Antoinnette Steinhoff stands at the edge of the flooded graveyard, crushed by the sight of destruction in front of her. “My mother is over there,” she says, pointing at a black marble grave with a cross on top.
When the flooding hit the village, the 76-year-old saw an entire house dragged away by the water. Two people were still inside, Steinhoff said “They found one of the bodies up in the vineyard,” she added.
Much of Altenahr lies in ruin now. Restaurants dotted around the river banks have been destroyed and entire chunks of buildings torn away. In some areas, the water mark reaches halfway through the second floor.
The streets, or what remains of them, are buried under mud, cars wedged between collapsed buildings and piles of debris.
It’s a sight seen across large swaths of western Europe following the catastrophic flooding that killed at least 160 people and left hundreds more missing or unaccounted for.
At least 133 people died in Germany when the floods swept across the western states of North Rhine-Westphalia, Rhineland-Palatinate and Saarland. In Belgium, 27 were confirmed dead as of Saturday afternoon, with authorities warning the number could go up.
Ursula von der Leyen, president of the European Commission, said “my heart sank” visiting Belgian towns, and she vowed to “stand by” flood victims whose homes have been destroyed.
Drinking water supplies were gradually being restored in Wallonia.
Luxembourg and the Netherlands have also been affected by the extreme rainfall, but have not reported any fatalities.
Images showed entire towns and villages underwater and homes buried under landslides and debris.
The desperate search for survivors continues despite rising waters, landslides and power outages. The German army deployed 850 soldiers for disaster relief.
According to the Interior Ministry, around 22,000 firefighters and aid workers are taking part in the rescue and recovery operations in North Rhine-Westphalia alone.
Residents described the chaos that ensued when the water rose, making it impossible to escape the area and trapping people in their homes.
“The water was so high that you couldn’t go with smaller cars, they had special cars, and went in and tried to get (as) many people as possible out of that area. The whole night helicopters were coming and even tried to pull out people there,” Michael Kautsch told CNN.
Kautsch lives in Erftstadt, a town near Cologne that has become one of the symbols of the destruction. A number of buildings, including parts of a historic castle, were destroyed after a large sinkhole opened in a nearby quarry. “The water was flowing and pulled parts of the town into that hole, and now … the fire department says that there could be so much water under the buildings that a lot of buildings still can be damaged and can crash together,” Kautsch said.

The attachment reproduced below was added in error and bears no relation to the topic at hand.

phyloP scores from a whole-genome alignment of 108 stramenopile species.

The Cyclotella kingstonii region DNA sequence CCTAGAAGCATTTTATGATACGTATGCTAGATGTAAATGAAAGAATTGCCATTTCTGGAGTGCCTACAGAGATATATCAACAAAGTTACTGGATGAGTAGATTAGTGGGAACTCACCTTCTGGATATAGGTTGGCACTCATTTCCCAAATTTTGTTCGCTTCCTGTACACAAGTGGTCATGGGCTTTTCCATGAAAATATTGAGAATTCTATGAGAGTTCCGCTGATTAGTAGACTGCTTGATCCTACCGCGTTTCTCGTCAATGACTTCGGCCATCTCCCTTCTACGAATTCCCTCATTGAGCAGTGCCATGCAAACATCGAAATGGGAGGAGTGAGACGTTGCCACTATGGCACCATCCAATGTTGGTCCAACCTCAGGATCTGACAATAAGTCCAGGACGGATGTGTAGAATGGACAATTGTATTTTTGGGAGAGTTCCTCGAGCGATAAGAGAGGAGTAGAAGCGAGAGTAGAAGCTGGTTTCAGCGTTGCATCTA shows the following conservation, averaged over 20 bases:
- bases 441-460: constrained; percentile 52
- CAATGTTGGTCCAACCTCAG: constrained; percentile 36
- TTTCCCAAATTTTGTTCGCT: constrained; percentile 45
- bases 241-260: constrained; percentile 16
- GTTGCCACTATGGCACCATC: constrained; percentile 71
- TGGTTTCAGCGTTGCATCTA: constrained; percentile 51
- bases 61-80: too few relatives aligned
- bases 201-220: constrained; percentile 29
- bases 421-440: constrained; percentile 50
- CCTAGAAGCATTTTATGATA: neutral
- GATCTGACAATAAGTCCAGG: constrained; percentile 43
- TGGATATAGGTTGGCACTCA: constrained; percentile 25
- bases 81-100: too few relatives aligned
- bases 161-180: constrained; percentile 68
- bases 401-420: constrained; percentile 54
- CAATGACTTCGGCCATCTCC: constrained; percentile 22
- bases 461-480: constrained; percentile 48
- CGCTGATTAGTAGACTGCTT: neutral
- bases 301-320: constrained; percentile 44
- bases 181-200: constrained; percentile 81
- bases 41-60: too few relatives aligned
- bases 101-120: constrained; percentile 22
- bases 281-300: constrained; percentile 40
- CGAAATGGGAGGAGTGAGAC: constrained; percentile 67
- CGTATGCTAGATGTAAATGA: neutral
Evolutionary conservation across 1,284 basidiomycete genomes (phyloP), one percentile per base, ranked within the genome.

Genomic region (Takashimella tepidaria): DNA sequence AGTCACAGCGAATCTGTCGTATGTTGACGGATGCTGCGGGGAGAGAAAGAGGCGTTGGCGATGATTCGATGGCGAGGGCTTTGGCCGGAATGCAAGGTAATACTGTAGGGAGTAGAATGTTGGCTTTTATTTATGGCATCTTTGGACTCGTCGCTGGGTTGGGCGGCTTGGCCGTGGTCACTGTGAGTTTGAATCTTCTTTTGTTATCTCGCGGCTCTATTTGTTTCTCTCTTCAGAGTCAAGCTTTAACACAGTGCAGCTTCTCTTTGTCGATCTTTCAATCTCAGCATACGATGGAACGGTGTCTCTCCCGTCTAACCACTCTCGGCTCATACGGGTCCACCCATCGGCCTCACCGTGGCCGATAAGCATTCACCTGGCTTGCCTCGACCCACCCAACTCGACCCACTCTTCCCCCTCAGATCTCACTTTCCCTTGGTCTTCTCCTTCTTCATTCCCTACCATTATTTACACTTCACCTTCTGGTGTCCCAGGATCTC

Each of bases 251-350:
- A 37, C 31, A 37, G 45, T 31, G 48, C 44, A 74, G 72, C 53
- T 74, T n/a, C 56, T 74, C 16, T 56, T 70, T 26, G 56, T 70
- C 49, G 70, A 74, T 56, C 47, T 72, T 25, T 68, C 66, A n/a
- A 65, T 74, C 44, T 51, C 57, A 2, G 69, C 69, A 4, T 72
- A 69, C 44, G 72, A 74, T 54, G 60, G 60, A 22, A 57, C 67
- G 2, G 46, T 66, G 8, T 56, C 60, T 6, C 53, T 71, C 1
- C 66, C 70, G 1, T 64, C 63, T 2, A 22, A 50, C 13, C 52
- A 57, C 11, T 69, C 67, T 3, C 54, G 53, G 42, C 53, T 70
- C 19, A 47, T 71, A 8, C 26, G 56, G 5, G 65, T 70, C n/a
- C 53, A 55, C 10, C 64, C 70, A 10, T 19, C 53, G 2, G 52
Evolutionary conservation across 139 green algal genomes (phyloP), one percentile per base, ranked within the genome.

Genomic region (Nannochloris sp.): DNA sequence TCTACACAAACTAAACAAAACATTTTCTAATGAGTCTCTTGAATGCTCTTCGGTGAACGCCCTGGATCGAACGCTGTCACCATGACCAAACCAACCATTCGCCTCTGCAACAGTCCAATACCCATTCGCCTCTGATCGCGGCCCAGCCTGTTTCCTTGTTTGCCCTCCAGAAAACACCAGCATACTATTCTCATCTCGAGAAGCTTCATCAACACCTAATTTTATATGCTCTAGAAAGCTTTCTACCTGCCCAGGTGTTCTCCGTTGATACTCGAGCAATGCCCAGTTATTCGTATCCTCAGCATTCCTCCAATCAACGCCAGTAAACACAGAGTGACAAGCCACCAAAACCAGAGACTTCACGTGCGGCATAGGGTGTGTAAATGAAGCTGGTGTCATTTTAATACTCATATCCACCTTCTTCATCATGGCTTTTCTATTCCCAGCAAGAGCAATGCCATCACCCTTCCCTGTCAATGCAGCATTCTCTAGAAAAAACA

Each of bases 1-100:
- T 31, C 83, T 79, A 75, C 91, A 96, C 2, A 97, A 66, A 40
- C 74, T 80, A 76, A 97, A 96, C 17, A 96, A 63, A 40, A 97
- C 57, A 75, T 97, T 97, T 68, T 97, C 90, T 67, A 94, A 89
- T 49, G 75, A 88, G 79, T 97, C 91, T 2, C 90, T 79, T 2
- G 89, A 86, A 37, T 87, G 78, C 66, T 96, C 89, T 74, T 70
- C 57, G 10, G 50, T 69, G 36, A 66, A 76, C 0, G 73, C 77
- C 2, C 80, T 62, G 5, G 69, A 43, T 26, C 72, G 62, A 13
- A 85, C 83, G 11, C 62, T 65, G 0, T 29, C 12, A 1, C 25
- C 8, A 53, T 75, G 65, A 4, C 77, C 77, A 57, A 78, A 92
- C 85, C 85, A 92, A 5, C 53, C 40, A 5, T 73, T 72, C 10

Communication lines remain disrupted across the flooded areas, leaving people unable to reach loved ones.
Police in Koblenz told CNN on Saturday that while as many as 1,300 people were still unaccounted for, authorities were hoping the numbers would be revised down as the rescue operation continues.
“There is no end in sight just yet,” Ulrich Sopart, a police spokesman in the city, told CNN. ”Our hopes are that some people might have been registered as missing twice or even three times — if for example a family member, a work colleague or a friend has registered a person as missing,” Sopart said.
”Also, (in) some places phone lines are still down and reception is difficult. We do hope that people will get in touch with a relative, work colleague or friend to let them know they are fine,” he said.
Villages along the river Ahr have been left without power and phone coverage, with some areas completely cut off, forcing the military and search and rescue helicopters to survey the area from the air, searching for stranded survivors.
German President Frank-Walter Steinmeier visited the Rhein-Erft-Kreis district of North Rhine-Westphalia state on Saturday. Seeing the destruction firsthand, he said clearing and recovery “will take a long time.”
A dam along the river Rur in North Rhine-Westphalia broke Friday night, according to the regional government. Officials have started the evacuation of about 700 residents in the Ophoven neighborhood in the city of Wassenberg.